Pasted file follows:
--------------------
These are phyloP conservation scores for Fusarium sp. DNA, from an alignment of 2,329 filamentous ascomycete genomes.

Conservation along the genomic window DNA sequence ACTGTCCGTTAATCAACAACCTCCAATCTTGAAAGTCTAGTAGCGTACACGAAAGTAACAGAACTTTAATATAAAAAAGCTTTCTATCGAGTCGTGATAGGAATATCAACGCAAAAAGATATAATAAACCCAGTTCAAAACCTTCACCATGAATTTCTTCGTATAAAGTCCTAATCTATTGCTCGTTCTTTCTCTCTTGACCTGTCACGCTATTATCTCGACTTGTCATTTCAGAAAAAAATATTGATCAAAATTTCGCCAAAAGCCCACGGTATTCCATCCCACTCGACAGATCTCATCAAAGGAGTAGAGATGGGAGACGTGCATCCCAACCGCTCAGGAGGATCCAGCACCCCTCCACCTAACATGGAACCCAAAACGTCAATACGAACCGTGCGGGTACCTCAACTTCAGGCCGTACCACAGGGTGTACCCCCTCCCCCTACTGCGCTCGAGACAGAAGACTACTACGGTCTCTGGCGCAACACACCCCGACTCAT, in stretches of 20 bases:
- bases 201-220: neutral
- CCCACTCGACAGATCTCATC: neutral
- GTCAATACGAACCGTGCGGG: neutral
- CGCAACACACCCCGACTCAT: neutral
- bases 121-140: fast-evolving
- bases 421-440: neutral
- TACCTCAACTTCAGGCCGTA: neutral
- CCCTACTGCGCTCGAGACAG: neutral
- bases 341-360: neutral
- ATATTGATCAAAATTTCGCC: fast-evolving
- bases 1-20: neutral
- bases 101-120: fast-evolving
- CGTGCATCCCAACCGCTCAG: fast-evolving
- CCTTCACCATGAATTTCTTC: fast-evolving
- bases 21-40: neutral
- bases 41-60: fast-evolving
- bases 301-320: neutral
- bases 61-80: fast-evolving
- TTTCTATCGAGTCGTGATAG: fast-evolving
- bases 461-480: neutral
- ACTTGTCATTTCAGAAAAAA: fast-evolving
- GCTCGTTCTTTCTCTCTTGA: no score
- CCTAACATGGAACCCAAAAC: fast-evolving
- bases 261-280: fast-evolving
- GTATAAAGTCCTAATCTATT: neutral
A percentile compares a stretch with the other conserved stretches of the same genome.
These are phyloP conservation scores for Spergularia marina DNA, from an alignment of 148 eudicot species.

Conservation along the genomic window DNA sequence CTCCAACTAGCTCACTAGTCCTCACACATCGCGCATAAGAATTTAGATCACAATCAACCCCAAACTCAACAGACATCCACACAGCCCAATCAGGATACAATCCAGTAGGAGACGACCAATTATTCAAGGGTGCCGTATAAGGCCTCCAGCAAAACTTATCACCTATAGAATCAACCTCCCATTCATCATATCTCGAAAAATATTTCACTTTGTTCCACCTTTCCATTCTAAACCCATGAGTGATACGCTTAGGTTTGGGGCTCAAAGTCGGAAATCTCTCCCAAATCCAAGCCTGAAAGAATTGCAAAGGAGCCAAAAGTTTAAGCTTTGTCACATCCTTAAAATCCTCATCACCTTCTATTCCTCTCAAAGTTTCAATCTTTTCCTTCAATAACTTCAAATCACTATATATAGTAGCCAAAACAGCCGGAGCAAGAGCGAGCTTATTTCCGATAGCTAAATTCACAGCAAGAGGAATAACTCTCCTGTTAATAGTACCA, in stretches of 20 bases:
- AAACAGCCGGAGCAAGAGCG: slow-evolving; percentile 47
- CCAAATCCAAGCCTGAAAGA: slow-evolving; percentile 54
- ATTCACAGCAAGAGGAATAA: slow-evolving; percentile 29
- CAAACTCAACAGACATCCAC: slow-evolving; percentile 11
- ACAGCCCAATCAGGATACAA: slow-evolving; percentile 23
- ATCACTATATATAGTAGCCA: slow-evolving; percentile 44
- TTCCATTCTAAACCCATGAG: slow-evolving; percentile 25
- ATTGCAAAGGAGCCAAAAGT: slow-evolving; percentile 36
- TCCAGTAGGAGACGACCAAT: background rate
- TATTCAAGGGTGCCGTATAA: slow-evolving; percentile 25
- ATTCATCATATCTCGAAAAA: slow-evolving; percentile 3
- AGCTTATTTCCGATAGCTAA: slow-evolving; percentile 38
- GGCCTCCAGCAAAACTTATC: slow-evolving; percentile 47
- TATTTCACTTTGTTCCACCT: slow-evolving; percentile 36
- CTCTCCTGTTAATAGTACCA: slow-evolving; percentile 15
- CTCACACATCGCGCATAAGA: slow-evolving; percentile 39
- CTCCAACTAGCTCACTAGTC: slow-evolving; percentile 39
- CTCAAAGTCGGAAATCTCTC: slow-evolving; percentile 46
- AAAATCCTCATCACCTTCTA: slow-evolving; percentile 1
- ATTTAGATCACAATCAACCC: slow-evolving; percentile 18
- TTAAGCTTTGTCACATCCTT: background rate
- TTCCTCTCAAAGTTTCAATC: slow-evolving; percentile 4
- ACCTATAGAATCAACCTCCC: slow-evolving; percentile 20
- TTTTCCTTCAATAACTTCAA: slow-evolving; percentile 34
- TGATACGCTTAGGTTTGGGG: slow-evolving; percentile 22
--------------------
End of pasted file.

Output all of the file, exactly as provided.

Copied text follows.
These are phyloP conservation scores for Fusarium sp. DNA, from an alignment of 2,329 filamentous ascomycete genomes.

Conservation along the genomic window DNA sequence ACTGTCCGTTAATCAACAACCTCCAATCTTGAAAGTCTAGTAGCGTACACGAAAGTAACAGAACTTTAATATAAAAAAGCTTTCTATCGAGTCGTGATAGGAATATCAACGCAAAAAGATATAATAAACCCAGTTCAAAACCTTCACCATGAATTTCTTCGTATAAAGTCCTAATCTATTGCTCGTTCTTTCTCTCTTGACCTGTCACGCTATTATCTCGACTTGTCATTTCAGAAAAAAATATTGATCAAAATTTCGCCAAAAGCCCACGGTATTCCATCCCACTCGACAGATCTCATCAAAGGAGTAGAGATGGGAGACGTGCATCCCAACCGCTCAGGAGGATCCAGCACCCCTCCACCTAACATGGAACCCAAAACGTCAATACGAACCGTGCGGGTACCTCAACTTCAGGCCGTACCACAGGGTGTACCCCCTCCCCCTACTGCGCTCGAGACAGAAGACTACTACGGTCTCTGGCGCAACACACCCCGACTCAT, in stretches of 20 bases:
- bases 201-220: neutral
- CCCACTCGACAGATCTCATC: neutral
- GTCAATACGAACCGTGCGGG: neutral
- CGCAACACACCCCGACTCAT: neutral
- bases 121-140: fast-evolving
- bases 421-440: neutral
- TACCTCAACTTCAGGCCGTA: neutral
- CCCTACTGCGCTCGAGACAG: neutral
- bases 341-360: neutral
- ATATTGATCAAAATTTCGCC: fast-evolving
- bases 1-20: neutral
- bases 101-120: fast-evolving
- CGTGCATCCCAACCGCTCAG: fast-evolving
- CCTTCACCATGAATTTCTTC: fast-evolving
- bases 21-40: neutral
- bases 41-60: fast-evolving
- bases 301-320: neutral
- bases 61-80: fast-evolving
- TTTCTATCGAGTCGTGATAG: fast-evolving
- bases 461-480: neutral
- ACTTGTCATTTCAGAAAAAA: fast-evolving
- GCTCGTTCTTTCTCTCTTGA: no score
- CCTAACATGGAACCCAAAAC: fast-evolving
- bases 261-280: fast-evolving
- GTATAAAGTCCTAATCTATT: neutral
A percentile compares a stretch with the other conserved stretches of the same genome.
These are phyloP conservation scores for Spergularia marina DNA, from an alignment of 148 eudicot species.

Conservation along the genomic window DNA sequence CTCCAACTAGCTCACTAGTCCTCACACATCGCGCATAAGAATTTAGATCACAATCAACCCCAAACTCAACAGACATCCACACAGCCCAATCAGGATACAATCCAGTAGGAGACGACCAATTATTCAAGGGTGCCGTATAAGGCCTCCAGCAAAACTTATCACCTATAGAATCAACCTCCCATTCATCATATCTCGAAAAATATTTCACTTTGTTCCACCTTTCCATTCTAAACCCATGAGTGATACGCTTAGGTTTGGGGCTCAAAGTCGGAAATCTCTCCCAAATCCAAGCCTGAAAGAATTGCAAAGGAGCCAAAAGTTTAAGCTTTGTCACATCCTTAAAATCCTCATCACCTTCTATTCCTCTCAAAGTTTCAATCTTTTCCTTCAATAACTTCAAATCACTATATATAGTAGCCAAAACAGCCGGAGCAAGAGCGAGCTTATTTCCGATAGCTAAATTCACAGCAAGAGGAATAACTCTCCTGTTAATAGTACCA, in stretches of 20 bases:
- AAACAGCCGGAGCAAGAGCG: slow-evolving; percentile 47
- CCAAATCCAAGCCTGAAAGA: slow-evolving; percentile 54
- ATTCACAGCAAGAGGAATAA: slow-evolving; percentile 29
- CAAACTCAACAGACATCCAC: slow-evolving; percentile 11
- ACAGCCCAATCAGGATACAA: slow-evolving; percentile 23
- ATCACTATATATAGTAGCCA: slow-evolving; percentile 44
- TTCCATTCTAAACCCATGAG: slow-evolving; percentile 25
- ATTGCAAAGGAGCCAAAAGT: slow-evolving; percentile 36
- TCCAGTAGGAGACGACCAAT: background rate
- TATTCAAGGGTGCCGTATAA: slow-evolving; percentile 25
- ATTCATCATATCTCGAAAAA: slow-evolving; percentile 3
- AGCTTATTTCCGATAGCTAA: slow-evolving; percentile 38
- GGCCTCCAGCAAAACTTATC: slow-evolving; percentile 47
- TATTTCACTTTGTTCCACCT: slow-evolving; percentile 36
- CTCTCCTGTTAATAGTACCA: slow-evolving; percentile 15
- CTCACACATCGCGCATAAGA: slow-evolving; percentile 39
- CTCCAACTAGCTCACTAGTC: slow-evolving; percentile 39
- CTCAAAGTCGGAAATCTCTC: slow-evolving; percentile 46
- AAAATCCTCATCACCTTCTA: slow-evolving; percentile 1
- ATTTAGATCACAATCAACCC: slow-evolving; percentile 18
- TTAAGCTTTGTCACATCCTT: background rate
- TTCCTCTCAAAGTTTCAATC: slow-evolving; percentile 4
- ACCTATAGAATCAACCTCCC: slow-evolving; percentile 20
- TTTTCCTTCAATAACTTCAA: slow-evolving; percentile 34
- TGATACGCTTAGGTTTGGGG: slow-evolving; percentile 22